By Celine Klosterman
IOWA CITY — On their first day of school Monday, students at Regina Catholic Education Center formed a small sea of navy, white and gold.
The colored polo shirts with Regina logos that many wore are a staple of the school’s new dress code, which Regina is mandating for kindergarteners to seniors after recommending it for a year.
The code allows dress shirts, short- and long-sleeved polo shirts and fleece jackets, vests and pullovers that are purchased from Lands’ End. All of those items must bear Regina’s emblem. Some students may also wear cardigan sweaters, dress capris or shorts, which needn’t be bought from Lands’ End. Families can buy dress pants from any retailer.
President Carol Trueg said students and faculty wanted a code that was better defined and easier to follow and enforce than the school’s previous “loose” rules. She hopes the logos will promote Regina locally.
The school requires families to buy some items from Lands’ End because of the clothes’ quality and for the sake of consistency, she said. “We wanted to make enforcement as easy as possible. A teacher won’t have to decide, ‘is this shirt appropriate or not?’”
The education subcommittee of Regina’s school board added the logo requirement to dress code suggestions students offered, she said. “Over the past two years, I have encountered such fabulous, well-behaved and polite students in our hallways, but I always regretted the fact that no one knew that they were Regina students once they walked out the doors.”
Parents’ views on the new rules vary. At school board meetings, some parents voiced concerns about the cost of Lands’ End clothes and the logos. The price for most shirts ranges from about $15-$30; an emblem featuring the Regina crown and name costs an additional $5.50.
Regina will e-mail families and post notices on its website when Lands’ End offers twice-yearly promotions including discounts, one-cent logo sales and free shipping, Trueg said.
Vicki Concha, mother of two sons in Regina’s junior/senior high, told The Catholic Messenger that with such promotions, “it ends up being as inexpensive as going to a bargain store. But these clothes last much longer.”
She said the new code fosters school unity and makes morning preparations easier. “I love that getting dressed is, OK, grab one of three colored shirts.”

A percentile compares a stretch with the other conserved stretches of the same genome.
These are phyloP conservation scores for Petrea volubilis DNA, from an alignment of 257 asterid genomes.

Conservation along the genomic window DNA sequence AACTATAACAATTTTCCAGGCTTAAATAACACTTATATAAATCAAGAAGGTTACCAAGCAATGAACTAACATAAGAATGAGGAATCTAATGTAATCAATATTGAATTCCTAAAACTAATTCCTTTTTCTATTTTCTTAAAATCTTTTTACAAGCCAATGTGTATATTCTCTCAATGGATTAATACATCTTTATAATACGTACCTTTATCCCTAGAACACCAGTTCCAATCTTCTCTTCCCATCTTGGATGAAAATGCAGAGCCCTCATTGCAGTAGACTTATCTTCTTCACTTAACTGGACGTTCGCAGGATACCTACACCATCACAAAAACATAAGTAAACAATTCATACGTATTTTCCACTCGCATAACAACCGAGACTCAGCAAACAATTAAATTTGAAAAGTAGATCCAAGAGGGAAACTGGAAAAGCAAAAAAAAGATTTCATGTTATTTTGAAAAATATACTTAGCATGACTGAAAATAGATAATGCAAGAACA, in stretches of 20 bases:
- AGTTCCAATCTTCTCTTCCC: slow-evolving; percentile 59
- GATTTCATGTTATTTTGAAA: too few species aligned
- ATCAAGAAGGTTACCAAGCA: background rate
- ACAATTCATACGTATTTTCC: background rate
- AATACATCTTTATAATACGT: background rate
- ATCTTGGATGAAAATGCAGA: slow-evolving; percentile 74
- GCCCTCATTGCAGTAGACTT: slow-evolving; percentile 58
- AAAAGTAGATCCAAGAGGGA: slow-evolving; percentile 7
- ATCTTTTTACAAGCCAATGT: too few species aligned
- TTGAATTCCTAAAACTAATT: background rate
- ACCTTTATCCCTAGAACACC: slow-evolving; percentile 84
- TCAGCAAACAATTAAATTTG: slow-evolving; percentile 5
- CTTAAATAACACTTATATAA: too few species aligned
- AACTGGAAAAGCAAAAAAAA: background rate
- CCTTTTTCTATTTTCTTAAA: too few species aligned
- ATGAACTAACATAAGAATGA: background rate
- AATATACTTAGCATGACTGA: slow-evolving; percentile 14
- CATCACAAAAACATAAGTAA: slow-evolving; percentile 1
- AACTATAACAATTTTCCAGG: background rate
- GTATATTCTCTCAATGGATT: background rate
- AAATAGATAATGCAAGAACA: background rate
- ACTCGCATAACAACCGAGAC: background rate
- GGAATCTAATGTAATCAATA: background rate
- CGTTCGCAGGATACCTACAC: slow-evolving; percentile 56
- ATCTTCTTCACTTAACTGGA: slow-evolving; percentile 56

Katie Brown, mother of two children in Regina’s elementary, said that Lands’ End shirts her first-grader, Cooper, wore last year still look “basically brand new.” The quality of the retailer’s clothing will make planned, annual uniform swap sales practical, she said.
But Mary Murphy, mother of three students in Regina’s elementary and one in junior high, said she prefers a more “reasonable” dress code that doesn’t require a certain vendor and logo. “Even with Lands’ End sales, my family can buy less expensive clothing elsewhere,” she said.
She believes the new policy deserved more consideration before it was approved.
Current students’ views are mixed.
“Regina students may not like the uniform at first,” but they will eventually adjust, said senior James Davis. “I’ve heard students claim that a uniform would ‘strip them of their individuality.’” But they’ll find ways to create their own style, he said.
Senior Emma Hopson said there was no point in complaining about the dress code. “Is it my first choice of attire to wear to school? No. But I do believe this is easy and will cut down on a lot of unnecessary problems. We now know point blank what we can and cannot wear… the students can focus on learning, and the teachers can focus on teaching.”
Regina is the only Catholic school in the Davenport Diocese whose dress code currently requires a logo and specific retailer for most tops worn by kindergarteners to 12th-graders. Prince of Peace Academy and College Preparatory in Clinton, Holy Trinity Catholic Elementary and Junior/Senior High in Lee County, and Notre Dame Elementary and Junior/Senior High in Burlington all require collared shirts with sleeves. Notre Dame and Prince of Peace mandate specific, solid colors for shirts.